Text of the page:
HIPAA Right of Access Failure Attracts $85,000 Financial Penalty

The HHS’ Office for Civil Rights has announced the first HIPAA settlement under its HIPAA Right of Access initiative that was launched earlier this year.

The HIPAA Privacy Rule gives patients the right to obtain a copy of their medical records contained in designated record sets maintained by their healthcare providers. This is an important right as it allows patients to obtain information that is important to their health and wellbeing and empowers them to make decisions about their health.

Patients can use their health records to monitor chronic health conditions, stick to their treatment plans, and it gives them the opportunity to find and correct errors in their records. It also makes it easier for patients to share their health records with third parties for research or with other healthcare providers.

HIPAA requires healthcare organizations to process these requests within 30 days of the request being received in writing. The records should be provided in the format requested by the patient, as far as is possible, and while patients can be charged for copies of their records, a covered entity is only permitted to impose a reasonable, cost-based fee.

Under the HIPAA Right of Access initiative, OCR is scrutinizing covered entities to make sure that this right is being upheld and health information is being provided in a reasonable time frame at a reasonable cost. The drive is certainly important, as one recent study revealed more than half of healthcare providers are failing to comply with the HIPAA Right of Access. Patients often have to make multiple requests and wait a long time before complete copies of medical records are provided.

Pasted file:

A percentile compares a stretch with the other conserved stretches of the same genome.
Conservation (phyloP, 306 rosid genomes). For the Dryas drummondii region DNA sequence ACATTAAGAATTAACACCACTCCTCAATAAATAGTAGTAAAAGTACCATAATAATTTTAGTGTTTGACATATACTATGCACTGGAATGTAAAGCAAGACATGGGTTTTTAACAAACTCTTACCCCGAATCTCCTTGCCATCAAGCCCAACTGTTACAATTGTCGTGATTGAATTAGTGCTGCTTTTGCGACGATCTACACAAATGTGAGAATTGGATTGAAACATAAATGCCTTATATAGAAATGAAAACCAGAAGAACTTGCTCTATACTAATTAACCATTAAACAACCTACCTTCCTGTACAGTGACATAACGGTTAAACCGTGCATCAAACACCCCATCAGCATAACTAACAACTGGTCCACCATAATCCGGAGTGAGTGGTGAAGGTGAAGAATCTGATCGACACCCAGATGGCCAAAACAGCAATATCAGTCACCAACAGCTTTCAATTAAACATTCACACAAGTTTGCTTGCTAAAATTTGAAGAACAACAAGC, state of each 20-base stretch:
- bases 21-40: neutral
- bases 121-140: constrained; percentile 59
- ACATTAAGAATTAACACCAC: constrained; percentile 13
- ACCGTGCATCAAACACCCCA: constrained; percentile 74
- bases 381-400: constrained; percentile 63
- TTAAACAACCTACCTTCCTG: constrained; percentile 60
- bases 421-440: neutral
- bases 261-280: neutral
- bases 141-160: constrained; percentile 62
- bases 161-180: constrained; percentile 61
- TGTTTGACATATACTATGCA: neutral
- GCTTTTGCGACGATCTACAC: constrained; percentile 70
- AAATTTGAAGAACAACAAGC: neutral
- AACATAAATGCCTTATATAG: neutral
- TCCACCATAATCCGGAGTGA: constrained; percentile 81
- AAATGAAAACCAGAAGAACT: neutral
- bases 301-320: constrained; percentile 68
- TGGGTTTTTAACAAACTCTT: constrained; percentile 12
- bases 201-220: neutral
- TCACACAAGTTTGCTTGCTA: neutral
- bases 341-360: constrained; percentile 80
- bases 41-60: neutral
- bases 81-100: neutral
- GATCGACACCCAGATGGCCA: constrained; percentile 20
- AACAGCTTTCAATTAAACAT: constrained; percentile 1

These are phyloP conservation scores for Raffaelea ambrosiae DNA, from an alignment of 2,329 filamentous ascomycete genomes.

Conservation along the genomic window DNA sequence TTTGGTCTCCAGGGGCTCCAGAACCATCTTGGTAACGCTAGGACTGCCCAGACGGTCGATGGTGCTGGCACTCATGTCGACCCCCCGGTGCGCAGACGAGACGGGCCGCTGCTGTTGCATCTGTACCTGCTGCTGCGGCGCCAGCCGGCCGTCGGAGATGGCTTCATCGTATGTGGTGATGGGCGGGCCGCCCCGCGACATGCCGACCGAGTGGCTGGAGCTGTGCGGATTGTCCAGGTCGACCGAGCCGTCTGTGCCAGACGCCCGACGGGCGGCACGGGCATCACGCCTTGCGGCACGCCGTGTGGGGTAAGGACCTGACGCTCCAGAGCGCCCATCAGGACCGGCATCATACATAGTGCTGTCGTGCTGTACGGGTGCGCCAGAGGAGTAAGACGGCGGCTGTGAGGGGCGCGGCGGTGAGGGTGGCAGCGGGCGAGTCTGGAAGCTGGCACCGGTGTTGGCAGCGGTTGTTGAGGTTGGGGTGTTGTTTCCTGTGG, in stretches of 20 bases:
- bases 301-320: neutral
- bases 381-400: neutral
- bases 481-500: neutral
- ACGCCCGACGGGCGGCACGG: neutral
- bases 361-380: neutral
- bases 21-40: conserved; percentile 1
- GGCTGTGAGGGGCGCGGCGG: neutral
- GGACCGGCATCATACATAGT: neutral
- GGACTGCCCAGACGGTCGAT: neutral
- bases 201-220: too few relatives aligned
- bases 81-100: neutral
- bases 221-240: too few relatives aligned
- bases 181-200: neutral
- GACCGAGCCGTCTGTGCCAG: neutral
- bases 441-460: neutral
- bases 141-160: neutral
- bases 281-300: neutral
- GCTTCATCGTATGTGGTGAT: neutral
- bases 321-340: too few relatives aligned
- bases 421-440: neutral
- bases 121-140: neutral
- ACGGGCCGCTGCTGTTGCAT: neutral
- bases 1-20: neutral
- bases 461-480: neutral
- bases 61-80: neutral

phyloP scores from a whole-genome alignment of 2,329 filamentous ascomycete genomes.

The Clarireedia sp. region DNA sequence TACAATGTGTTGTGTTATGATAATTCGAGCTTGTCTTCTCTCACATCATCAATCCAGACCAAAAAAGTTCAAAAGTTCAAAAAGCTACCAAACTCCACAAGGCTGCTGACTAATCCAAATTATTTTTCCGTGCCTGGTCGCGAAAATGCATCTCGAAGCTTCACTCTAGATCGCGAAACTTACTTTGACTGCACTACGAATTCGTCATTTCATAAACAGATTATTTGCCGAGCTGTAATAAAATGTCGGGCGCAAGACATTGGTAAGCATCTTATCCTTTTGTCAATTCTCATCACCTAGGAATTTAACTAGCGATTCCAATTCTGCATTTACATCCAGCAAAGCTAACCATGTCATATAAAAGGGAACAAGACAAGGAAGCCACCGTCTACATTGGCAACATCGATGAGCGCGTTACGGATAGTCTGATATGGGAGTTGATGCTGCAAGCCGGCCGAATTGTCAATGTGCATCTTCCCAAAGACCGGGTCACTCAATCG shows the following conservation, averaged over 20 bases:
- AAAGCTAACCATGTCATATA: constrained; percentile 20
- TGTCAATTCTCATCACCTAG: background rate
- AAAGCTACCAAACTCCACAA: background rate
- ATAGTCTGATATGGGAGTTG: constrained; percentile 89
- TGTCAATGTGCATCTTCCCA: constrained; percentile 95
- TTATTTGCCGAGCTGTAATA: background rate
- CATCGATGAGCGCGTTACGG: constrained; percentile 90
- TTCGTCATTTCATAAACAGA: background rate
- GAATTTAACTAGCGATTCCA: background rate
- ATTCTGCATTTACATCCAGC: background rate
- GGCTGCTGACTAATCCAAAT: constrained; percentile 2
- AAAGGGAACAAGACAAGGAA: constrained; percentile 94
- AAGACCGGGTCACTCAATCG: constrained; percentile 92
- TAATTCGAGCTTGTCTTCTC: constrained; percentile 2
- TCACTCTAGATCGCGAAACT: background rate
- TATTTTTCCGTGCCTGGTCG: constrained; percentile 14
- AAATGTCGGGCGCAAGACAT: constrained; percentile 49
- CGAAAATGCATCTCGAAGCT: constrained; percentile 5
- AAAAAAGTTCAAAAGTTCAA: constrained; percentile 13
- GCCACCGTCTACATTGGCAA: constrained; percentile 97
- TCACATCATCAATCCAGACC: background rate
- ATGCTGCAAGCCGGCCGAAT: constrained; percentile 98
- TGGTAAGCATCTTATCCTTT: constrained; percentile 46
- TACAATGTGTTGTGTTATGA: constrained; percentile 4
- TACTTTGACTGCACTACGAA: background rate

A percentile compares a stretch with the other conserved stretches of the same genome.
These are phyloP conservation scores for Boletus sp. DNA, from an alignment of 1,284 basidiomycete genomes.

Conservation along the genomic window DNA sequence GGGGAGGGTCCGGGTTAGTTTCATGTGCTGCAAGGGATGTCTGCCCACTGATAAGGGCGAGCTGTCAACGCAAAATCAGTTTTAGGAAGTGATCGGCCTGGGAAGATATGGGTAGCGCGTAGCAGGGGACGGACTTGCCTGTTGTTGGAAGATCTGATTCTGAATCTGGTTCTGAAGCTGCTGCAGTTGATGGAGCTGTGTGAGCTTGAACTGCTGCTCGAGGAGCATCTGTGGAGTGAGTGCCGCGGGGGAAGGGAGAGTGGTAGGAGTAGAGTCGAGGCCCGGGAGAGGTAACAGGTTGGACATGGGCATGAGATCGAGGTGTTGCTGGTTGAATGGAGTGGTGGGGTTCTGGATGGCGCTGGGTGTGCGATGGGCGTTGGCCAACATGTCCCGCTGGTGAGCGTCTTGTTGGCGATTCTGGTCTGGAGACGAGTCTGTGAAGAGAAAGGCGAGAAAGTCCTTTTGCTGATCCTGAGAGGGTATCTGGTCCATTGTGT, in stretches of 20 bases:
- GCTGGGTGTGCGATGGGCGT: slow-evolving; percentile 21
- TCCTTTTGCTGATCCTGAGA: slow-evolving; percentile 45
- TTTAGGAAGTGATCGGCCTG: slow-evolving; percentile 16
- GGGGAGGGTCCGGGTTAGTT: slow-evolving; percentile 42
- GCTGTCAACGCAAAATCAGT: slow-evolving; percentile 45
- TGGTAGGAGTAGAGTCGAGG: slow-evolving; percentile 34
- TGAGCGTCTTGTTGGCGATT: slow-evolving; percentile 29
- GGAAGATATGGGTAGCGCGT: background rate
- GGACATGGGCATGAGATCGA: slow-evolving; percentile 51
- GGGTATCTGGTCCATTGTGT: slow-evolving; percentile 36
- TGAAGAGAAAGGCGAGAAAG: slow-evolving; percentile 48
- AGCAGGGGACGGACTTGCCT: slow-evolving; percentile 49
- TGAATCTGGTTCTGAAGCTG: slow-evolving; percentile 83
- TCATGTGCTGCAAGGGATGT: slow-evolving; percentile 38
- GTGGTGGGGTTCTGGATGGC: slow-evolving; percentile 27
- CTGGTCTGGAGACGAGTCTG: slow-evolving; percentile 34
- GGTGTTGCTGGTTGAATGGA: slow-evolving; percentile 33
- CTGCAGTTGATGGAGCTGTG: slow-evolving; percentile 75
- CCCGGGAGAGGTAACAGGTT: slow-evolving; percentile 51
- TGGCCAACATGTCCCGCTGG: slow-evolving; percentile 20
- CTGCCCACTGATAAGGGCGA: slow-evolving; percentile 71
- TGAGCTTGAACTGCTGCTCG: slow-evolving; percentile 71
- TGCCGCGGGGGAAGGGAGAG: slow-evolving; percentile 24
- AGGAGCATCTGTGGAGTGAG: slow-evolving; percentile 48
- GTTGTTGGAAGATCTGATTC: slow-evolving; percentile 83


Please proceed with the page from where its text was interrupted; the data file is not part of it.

In September, OCR announced that Bayfront Health St. Petersburg in Florida had settled its HIPAA Right of Access case and had agreed to pay OCR a financial penalty of $85,000. Bayfront Health also agreed to adopt a corrective action plan to address the areas of noncompliance discovered by OCR investigators.


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OCR had launched an investigation following receipt of a complaint from a patient who had not been provided with a copy of the fetal heart monitor records of her child. HIPAA permits a parent to obtain the health records of their children, provided those individuals are still minors.

The patient first made the request to Bayfront Health on October 18, 2017 but, at the time of submitting the complaint to OCR on August 14, 2018, a complete set of records had still not been provided. It took until August 23, 2018 for the records to be supplied to her counsel – 9 months after the initial request had been made. It took until February 9, 2019 for the records to be provided to the patient directly, and only as a result of the OCR investigation.

“Providing patients with their health information not only lowers costs and leads to better health outcomes, it’s the law,” OCR Director Roger Severino, in an announcement about the settlement. “We aim to hold the healthcare industry accountable for ignoring peoples’ rights to access their medical records and those of their kids.”

In addition to the financial penalty for a violation of the HIPAA Right of Access – 45 C.F.R. § 164.524 – Bayfront Health’s correction action plan requires the development, maintenance, and updating of policies and procedures to ensure compliance with this aspect of the HIPAA Privacy Rule.

A sanctions policy must be implemented and applied to employees who refuse to comply with patient requests for copies of their medical records, and training protocols must be established for employees and its business associates with respect to this HIPAA provision. Business associates’ performance in relation to PHI access requests must also be reviewed and any business associate that fails to comply with Bayfront Health’s new policies must have their business associate agreements terminated.

About Liam Johnson
Liam Johnson has produced articles about HIPAA for several years. He has extensive experience in healthcare privacy and security. With a deep understanding of the complex legal and regulatory landscape surrounding patient data protection, Liam has dedicated his career to helping organizations navigate the intricacies of HIPAA compliance. Liam focusses on the challenges faced by healthcare providers, insurance companies, and business associates in complying with HIPAA regulations. Liam has been published in leading healthcare publications, including The HIPAA Journal. Liam was appointed Editor-in-Chief of The HIPAA Guide in 2023. Contact Liam via LinkedIn: https://www.linkedin.com/in/liamhipaa/